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Hey Guys,

I've finally gotten it through my thick scull that a dc motor only draws what it needs, so that if I have a 6 dcv motor hooked to a 9 dcv power supply, the motor won't burn up.

But, . . . what'a'bout dc powered led lights?     If I hook a 3 volt led light to a 9 volt battery, will the light burn up?

The reason I ask, is that I like using 7 to 9 dcv motion detectors to turn on dc powered accessories when the train passes.  (It has worked great with my Atlas Oil Pump.)

But, the new accessory I want to hook to one of these motion detectors uses 3 dcv led lights.   If I send 7 volts through a power line to my motion detector, and then the out-put line of the motion detector runs to the led lights, will the 7 volts "pass through" the motion detector switch and out to the led lights, causing them to burn out?

The accessory I want to turn on and off is an East Coast Circuit, burning fire circuit.   The instruction say that is uses 3dc volt leds.  I think is says that it uses 4 of these leds.

Thanks for any advice.


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Well, I think the comment that it "draws what it needs" refers to amperage, rather than voltage. Applying too high a voltage can still cause damage, like if you were to plug a regular household toaster or vacuum cleaner into a 220v supply. As for an LED, a 3v LED needs to be matched to the appropriate DC supply voltage, or be fed through an appropriate resistor.

Consider a heavy-duty system like the New York City subways. The cars' motors are specifically designed to operate on 625v DC from the third rail. Increasing this voltage above their design limits would lead to excessive speed of rotation, with reduced electrical efficiency, bearing failure, and failure of the insulation and other components due to excessive heat. Therefore, the motors do not simply "draw what they need" with respect to voltage. Same thing with a 12v DC Pittman in an O-gauge model.

The third rail supplies 625v DC at a maximum current of about 10,000 amp. The subway cars can draw the amperage they "need" to get the train in motion (around 1600 amps at starting) but the voltage potential between rail and ground remains at 625 v DC. The high amperage capacity of the third rail electrical supply allows several trains to be starting, and running, at the same time within a given power district, which is critical in a densely occupied system like a subway with stations very close together. There are limits, of course, and if the motors draw too many amps at 625 v for too long, then the total wattage (and heat generated) exceeds design limitations and things can burn up.

@Mannyrock posted:

But, . . . what'a'bout dc powered led lights?     If I hook a 3 volt led light to a 9 volt battery, will the light burn up?

Most definitely, trying to do its best imitation of an old-fashioned flash bulb!

No offense intended, but I think you need to seek out a basic explanation of the relationship of voltage (measured in volts), resistance (in ohms), and current (in amps). As a visual pneumonic representation of the relationship between them, I like the classic Ohm's Law pyramid:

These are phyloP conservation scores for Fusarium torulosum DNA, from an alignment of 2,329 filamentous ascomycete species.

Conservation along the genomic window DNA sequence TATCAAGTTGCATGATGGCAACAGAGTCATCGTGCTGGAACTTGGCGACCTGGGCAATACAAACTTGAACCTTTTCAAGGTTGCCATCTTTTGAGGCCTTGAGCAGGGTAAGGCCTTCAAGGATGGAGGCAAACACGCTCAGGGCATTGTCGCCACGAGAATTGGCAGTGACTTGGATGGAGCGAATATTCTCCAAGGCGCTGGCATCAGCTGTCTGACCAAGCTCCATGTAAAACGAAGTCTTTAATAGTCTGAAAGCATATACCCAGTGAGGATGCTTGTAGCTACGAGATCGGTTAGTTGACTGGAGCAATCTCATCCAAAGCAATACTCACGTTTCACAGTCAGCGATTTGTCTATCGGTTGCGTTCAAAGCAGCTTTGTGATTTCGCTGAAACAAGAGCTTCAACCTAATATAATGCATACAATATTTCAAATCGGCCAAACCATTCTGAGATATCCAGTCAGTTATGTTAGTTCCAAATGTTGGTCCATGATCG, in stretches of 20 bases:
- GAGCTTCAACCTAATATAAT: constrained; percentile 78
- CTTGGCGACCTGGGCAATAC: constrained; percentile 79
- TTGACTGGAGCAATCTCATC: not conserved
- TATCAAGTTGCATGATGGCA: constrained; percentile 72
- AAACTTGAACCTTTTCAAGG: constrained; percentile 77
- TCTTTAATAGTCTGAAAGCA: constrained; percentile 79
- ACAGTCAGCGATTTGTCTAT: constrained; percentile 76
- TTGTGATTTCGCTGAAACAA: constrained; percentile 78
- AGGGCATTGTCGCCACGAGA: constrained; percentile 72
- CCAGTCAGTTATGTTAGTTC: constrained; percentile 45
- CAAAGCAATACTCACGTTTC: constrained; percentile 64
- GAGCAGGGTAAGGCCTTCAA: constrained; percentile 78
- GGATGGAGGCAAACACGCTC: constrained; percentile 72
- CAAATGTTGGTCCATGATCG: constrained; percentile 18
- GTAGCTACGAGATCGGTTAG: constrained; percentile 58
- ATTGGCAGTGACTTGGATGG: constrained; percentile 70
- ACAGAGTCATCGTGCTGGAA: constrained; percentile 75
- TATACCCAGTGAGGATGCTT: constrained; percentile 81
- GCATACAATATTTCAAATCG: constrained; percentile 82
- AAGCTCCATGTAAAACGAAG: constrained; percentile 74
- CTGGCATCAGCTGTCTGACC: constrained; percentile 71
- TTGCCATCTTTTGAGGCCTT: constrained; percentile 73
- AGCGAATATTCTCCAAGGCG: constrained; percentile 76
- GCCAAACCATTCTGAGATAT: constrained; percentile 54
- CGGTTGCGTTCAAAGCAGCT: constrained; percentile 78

Cover the term you're trying to calculate ("V" for voltage, for instance), and the pyramid tells you the calculation you need to do ("I" for current times "R" for resistance, in this example).

Spec's differ from LED to LED, but most 3 volt LEDs are intended to draw about 20 mA, or 20/1,000th of an amp. In your example, you need to figure out a resistance large enough to drop the 9 volt supply voltage to 3 volts across the LED (or, stated differently, what resistance will allow a current of 20 mA when exposed to 6 volts, which is the amount by which it must 'drop' the voltage and split it with the LED). Since R is the term sought, cover the R, and the other side of the equation is V/I, or 6 (volts) divided by 0.02 (amps), which yields a value of 300 ohms for the current-limiting resistor. Simple, right? Even easier, just use the DigiKey calculator to do the same thing!

Thanks for all of this advice.

Here is some extra info I just read that may change everything.  The Burning Fire Circuit itself says that it runs on 7 to 9 volts, AC or DC.     So, the 7 volts coming out of my motion detector line should not burn out the circuit.   The circuit itself controls 4 LEDs, with each bulb being "max 3 volts".

So, I guess the circuit itself is designed to reduce the power to the bulbs so they don't burn out.

Does this seem correct?


Mannyrock, I just looked up the Burning Fire Circuit on East Coast Circuits website. It says 9-12 Volts AC or DC Supply Voltage. You can try it with your Seven Volt Power Supply but it may not be enough voltage to power it. With the Circuit Board you will probably not need a Resistor to keep your Current down to 20 ma or less. The Circuit Board should do that for you. Good luck.

Thanks to everyone for your advice.

Gary, you are right, it does look like the circuit board itself must cut down the juice for the 3 volt LEDs.  So, I think that if I can get a motion detector that takes 9 to 12 dcv to operate, and then it sends this juice down the line to the circuit board, then things will be OK.

The description says the LEDs must be "max 3 volts."    And, it uses 4 bulbs.

So, I am going to buy a dedicated used dc transformer from an HO set, which I can get for about $10.00 at the flea market, and slowly increase the volts until everything works, and then just leave it at that setting.

Thanks again to all.


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